Legal change goes only so far. Case in point: in the past two decades, the Equal Employment Opportunity Commission (EEOC)[21] has ordered Ford Motor Company to pay out tens of mil- lions of dollars in settlements to hundreds of victims of sex discrimination and harassment and to institute extensive, expensive workplace reforms.[22]  But workers say that little has changed on the factory floor; yet another class action  against  Ford  is  moving  through  the courts. A few months ago, a slew of media coverage and millions of tweets by women refusing to shut up any longer—some of them commit- ting civil disobedience by unilaterally nullify- ing  their  non-disclosure  agreements—may have done more for this transformation than all that cash out of Ford’s coffers.

La luta continua. We need it all: consciousness- raising, legal accountability, street protests, private anger, workplace training, union contracts.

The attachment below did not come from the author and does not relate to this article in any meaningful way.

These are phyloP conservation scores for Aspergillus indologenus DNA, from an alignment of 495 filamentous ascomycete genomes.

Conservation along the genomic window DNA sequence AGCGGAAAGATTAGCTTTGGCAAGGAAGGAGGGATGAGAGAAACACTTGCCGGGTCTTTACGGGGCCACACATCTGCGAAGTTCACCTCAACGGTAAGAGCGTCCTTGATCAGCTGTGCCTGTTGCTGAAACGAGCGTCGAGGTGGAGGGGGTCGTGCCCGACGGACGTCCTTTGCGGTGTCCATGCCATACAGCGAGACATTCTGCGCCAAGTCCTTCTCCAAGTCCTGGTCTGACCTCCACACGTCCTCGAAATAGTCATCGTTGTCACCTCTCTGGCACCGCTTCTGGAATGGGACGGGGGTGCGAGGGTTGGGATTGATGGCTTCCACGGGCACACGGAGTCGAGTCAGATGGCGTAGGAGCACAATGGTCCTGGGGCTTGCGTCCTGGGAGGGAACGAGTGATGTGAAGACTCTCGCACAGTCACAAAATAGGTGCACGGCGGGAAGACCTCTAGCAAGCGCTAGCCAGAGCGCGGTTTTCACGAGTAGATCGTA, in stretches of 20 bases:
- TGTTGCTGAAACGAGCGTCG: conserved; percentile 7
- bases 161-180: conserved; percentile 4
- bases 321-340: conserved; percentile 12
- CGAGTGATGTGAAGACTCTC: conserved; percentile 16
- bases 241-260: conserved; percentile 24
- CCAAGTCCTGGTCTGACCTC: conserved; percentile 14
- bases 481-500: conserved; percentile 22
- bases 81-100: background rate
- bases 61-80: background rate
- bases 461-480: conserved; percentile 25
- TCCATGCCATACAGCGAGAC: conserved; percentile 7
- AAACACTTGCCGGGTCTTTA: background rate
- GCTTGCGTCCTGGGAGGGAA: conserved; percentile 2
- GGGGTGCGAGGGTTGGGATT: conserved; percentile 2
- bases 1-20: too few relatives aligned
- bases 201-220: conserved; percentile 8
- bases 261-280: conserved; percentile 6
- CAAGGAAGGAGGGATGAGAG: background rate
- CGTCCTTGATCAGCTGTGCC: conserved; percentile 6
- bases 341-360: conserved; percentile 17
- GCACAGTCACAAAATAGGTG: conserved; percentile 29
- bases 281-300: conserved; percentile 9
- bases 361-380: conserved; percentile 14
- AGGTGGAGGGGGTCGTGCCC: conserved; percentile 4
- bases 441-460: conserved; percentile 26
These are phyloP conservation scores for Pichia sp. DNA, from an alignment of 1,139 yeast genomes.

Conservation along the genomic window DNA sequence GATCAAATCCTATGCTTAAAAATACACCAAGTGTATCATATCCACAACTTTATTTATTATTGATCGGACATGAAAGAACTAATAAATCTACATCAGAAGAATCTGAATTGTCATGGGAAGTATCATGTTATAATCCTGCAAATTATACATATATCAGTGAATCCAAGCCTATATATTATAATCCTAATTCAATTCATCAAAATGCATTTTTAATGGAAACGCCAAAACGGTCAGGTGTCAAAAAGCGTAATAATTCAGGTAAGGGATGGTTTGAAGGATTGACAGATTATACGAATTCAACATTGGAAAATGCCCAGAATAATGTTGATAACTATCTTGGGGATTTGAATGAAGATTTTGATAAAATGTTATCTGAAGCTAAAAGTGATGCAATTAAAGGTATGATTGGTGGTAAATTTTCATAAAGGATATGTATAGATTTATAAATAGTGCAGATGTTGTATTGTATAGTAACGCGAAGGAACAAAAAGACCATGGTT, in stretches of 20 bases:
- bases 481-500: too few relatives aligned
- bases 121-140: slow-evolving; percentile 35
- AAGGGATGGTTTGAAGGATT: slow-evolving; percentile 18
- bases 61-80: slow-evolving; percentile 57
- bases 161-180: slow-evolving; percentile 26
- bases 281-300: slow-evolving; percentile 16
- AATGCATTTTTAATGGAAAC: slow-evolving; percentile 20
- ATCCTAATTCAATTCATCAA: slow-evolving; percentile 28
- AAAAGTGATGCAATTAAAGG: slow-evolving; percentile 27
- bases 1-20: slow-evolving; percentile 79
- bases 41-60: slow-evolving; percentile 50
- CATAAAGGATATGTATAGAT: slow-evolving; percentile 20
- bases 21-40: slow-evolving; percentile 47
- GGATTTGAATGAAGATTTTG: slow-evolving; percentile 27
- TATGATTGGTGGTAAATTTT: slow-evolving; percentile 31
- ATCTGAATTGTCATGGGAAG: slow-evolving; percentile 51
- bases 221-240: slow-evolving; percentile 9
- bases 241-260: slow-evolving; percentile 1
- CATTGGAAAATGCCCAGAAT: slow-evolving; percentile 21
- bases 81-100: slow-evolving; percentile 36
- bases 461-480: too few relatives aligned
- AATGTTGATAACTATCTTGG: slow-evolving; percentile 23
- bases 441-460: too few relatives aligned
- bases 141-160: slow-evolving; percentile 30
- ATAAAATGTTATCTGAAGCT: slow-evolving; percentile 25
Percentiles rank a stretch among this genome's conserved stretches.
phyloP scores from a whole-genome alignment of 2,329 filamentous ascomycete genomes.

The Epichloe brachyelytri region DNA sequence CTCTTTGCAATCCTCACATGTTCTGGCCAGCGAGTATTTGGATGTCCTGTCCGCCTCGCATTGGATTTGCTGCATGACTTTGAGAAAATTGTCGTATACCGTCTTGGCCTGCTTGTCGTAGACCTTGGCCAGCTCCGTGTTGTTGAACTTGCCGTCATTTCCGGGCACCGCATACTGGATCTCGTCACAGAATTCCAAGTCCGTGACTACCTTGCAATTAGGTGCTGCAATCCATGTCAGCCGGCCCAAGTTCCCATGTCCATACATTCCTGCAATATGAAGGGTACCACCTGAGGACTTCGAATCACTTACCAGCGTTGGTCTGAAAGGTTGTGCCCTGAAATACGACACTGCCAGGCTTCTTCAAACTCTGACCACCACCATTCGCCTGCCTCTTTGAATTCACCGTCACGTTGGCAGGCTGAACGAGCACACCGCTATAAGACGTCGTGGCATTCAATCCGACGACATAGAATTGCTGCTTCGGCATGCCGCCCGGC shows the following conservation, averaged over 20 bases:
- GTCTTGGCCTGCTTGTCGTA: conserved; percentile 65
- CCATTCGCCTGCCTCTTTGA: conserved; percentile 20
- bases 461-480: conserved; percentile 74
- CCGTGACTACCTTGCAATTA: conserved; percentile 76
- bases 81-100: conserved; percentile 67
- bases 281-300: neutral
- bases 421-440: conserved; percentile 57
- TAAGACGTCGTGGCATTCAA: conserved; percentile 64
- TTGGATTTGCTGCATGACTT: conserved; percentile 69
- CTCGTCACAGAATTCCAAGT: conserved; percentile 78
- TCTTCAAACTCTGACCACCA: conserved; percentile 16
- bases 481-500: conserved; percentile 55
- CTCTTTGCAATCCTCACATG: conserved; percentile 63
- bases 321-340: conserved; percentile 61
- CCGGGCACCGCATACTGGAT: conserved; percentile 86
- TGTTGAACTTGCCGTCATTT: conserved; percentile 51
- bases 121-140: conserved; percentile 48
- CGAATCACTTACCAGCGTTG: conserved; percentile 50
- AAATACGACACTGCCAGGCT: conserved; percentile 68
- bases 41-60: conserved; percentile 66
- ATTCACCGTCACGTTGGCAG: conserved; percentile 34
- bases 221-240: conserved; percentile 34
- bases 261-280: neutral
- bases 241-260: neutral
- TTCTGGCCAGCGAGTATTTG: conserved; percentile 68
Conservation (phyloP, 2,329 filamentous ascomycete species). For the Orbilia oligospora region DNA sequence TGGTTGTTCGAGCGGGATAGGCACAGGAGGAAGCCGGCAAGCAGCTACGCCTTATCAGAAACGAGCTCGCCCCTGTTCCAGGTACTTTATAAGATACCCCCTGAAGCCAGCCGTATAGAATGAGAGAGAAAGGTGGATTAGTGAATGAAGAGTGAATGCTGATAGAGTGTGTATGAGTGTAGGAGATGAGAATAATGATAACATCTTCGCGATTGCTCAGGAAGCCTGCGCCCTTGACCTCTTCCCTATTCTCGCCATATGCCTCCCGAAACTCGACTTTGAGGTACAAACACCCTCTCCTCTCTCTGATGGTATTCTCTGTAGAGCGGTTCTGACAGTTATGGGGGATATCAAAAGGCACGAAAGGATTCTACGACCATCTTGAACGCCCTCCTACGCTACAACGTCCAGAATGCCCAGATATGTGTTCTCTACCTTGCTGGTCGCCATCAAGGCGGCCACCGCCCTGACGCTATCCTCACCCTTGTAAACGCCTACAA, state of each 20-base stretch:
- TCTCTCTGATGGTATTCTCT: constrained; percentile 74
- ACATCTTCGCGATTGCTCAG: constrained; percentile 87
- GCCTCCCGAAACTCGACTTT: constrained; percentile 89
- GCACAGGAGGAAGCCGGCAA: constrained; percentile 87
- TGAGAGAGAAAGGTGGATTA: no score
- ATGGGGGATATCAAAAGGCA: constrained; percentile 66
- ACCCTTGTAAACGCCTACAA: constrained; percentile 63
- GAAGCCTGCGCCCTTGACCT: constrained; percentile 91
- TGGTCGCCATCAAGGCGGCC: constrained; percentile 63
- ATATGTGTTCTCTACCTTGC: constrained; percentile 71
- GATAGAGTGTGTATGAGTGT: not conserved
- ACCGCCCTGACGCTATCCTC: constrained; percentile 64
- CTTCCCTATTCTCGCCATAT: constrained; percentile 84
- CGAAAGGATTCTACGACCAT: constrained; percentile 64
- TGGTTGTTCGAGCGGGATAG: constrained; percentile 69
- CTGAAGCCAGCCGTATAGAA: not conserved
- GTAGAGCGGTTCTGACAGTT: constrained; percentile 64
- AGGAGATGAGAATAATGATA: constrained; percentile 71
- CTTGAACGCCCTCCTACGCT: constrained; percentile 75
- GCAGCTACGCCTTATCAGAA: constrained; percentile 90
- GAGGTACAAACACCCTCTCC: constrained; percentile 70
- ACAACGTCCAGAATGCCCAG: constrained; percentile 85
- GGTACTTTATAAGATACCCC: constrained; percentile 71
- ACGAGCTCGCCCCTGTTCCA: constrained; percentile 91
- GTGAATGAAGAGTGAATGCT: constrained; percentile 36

But in the end, the transformation will come only if individual men’s feelings about sex, women, and sexual minorities change. Altering men’s sexual sensibilities does not require that they don pink pussy hats. University of Massachusetts/Boston psychologist Sharon Lamb and graduate students in her research lab developed a four-hour course for college students called Humane Acts Bystander Intervention Training (HABIT). HABIT is based on the assumption that virtually everyone possesses gut-level moral inclinations—“the twinge that says something’s not right”: indignation at injustice and alarm at interpersonal harm. These feelings have different “moral foundations”—the left likes fairness and care, the right is partial to liberty, purity, authority, and loyalty, says Lamb, and “you’re not going to turn a ‘bro’ into a feminist in four hours.” So the training aims to intensify that twinge, whatever its origin, and educate the impulse to intervene in sexually “sketchy situations.”

A related curriculum called Sexual Ethics for a Caring Society teaches middle and high school students to “approach sex…as a good person who treats other people fairly and with caring.” It does not promote self-defense for girls or self- control for boys, the usual division of labor in sex education, but rather, “mutuality,” the sum of self-protection and caring for the other.